These are childhood memories, tenacious as any, but all the more fond, perhaps, because they join with those of Grandma’s farm, and they also provided me a kind of lesson in history which, only after several years, I put to good use.
Memorial Day marked the beginning of summer. My summertime memories are local but no longer strictly chronological. I remember proudly checking out books on science from the library; the retarded man named Mark who walked around downtown all the time and greeted everyone with a smile and hello, and led every parade; the crowded Saturday afternoons on Gallatin Street as I went with my parents to one store or the other—the lumberyard, the Purina store, the clothing stores—thoroughly ashamed to be seen with them. I was in junior high and my hormones were right on schedule. I remember popular songs which variously filled my mind as I walked the Illinois Central tracks home: “Good Morning Starshine,” “A Day In the Life,” “Incense and Peppermint,” “Low Spark of High-Heeled Boys,” “Tumblin’ Dice,” “Purple Haze,” “Bridge Over Troubled Water,” “Out In the Country,” “25 or 6 to 4,” “Get Together,” “Levon,” “Reelin’ in the Years,” “Where Have All the Flowers Gone,” “Eve of Destruction,” “Come Saturday Morning,” “Closer to Home,” “Aqualung,” “Stairway to Heaven,” “Locomotive Breath,” “Break On Through to the Other Side,” “Gimmie Shelter,” “Baba O’Reilly,” “After the Gold Rush,” “Holly Holy”. . .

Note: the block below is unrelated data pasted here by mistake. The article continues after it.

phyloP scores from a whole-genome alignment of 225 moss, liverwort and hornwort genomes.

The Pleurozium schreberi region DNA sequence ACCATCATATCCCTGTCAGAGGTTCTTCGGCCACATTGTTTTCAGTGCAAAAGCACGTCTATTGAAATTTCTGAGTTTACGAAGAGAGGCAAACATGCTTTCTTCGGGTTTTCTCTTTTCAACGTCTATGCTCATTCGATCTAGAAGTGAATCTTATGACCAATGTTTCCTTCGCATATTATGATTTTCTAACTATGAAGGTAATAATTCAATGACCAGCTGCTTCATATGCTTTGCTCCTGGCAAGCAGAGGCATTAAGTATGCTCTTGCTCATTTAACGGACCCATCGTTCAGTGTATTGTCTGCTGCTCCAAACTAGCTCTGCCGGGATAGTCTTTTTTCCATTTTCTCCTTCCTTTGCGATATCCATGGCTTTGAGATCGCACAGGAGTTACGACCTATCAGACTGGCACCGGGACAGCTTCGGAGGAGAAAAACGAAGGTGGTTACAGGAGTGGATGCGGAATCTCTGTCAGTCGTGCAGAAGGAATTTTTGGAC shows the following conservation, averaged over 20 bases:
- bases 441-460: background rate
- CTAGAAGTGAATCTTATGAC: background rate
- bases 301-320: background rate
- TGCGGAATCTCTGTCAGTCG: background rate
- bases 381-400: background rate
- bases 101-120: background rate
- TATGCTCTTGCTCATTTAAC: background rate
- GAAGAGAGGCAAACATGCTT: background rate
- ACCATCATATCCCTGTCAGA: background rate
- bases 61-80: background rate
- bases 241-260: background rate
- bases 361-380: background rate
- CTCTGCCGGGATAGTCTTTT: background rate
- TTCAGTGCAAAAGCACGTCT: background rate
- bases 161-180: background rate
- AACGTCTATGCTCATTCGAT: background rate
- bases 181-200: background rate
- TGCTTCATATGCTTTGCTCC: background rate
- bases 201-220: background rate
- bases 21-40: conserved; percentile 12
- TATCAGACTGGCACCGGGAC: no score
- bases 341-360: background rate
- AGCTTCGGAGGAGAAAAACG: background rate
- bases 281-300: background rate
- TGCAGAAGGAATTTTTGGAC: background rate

During my childhood the Sixties era hung like psychedelic drapery among the more muted but still colorful tones of the pioneer, Victorian, and world war eras of downtown. The Carson’s dime store sold Beatles memorabilia and tie-dye bubblegum. Mom brought home issues of McCall’s, Look, and Life from the library and the models had flowers in their hair and their bell-bottomed clothes. Pictures of Apollo VIII appeared on books and magazines. I think of these things, sentimentally perhaps, in terms of summertime and the freedom to do and be what you wanted. In those days I had several summer hobbies. On St. Louis trips Dad patiently took me to the stamp department of Famous Barr. Another summer I liked numismatics and eagerly sought oddities among Lincoln Head pennies. I saved all the “wheat” pennies in change and was overjoyed to find one with no obverse. When we visited the old Four Mile Store I’d save interesting bottlecaps which had been discarded in the parking lot. Rocks and minerals filled my time another summer, butterflies the next. One summer I stayed with Grandma and copied lines of music from Peanuts comics, in collections of strips that Mom bought me at Vandalia’s old Rexall. Another part of me wanted to be a writer, and I looked at poetry with interest. I was briefly interested in collecting beer cans, a hobby I remember less for the brands than for the hot days of exploring the trees and streams within Vandalia’s city limits.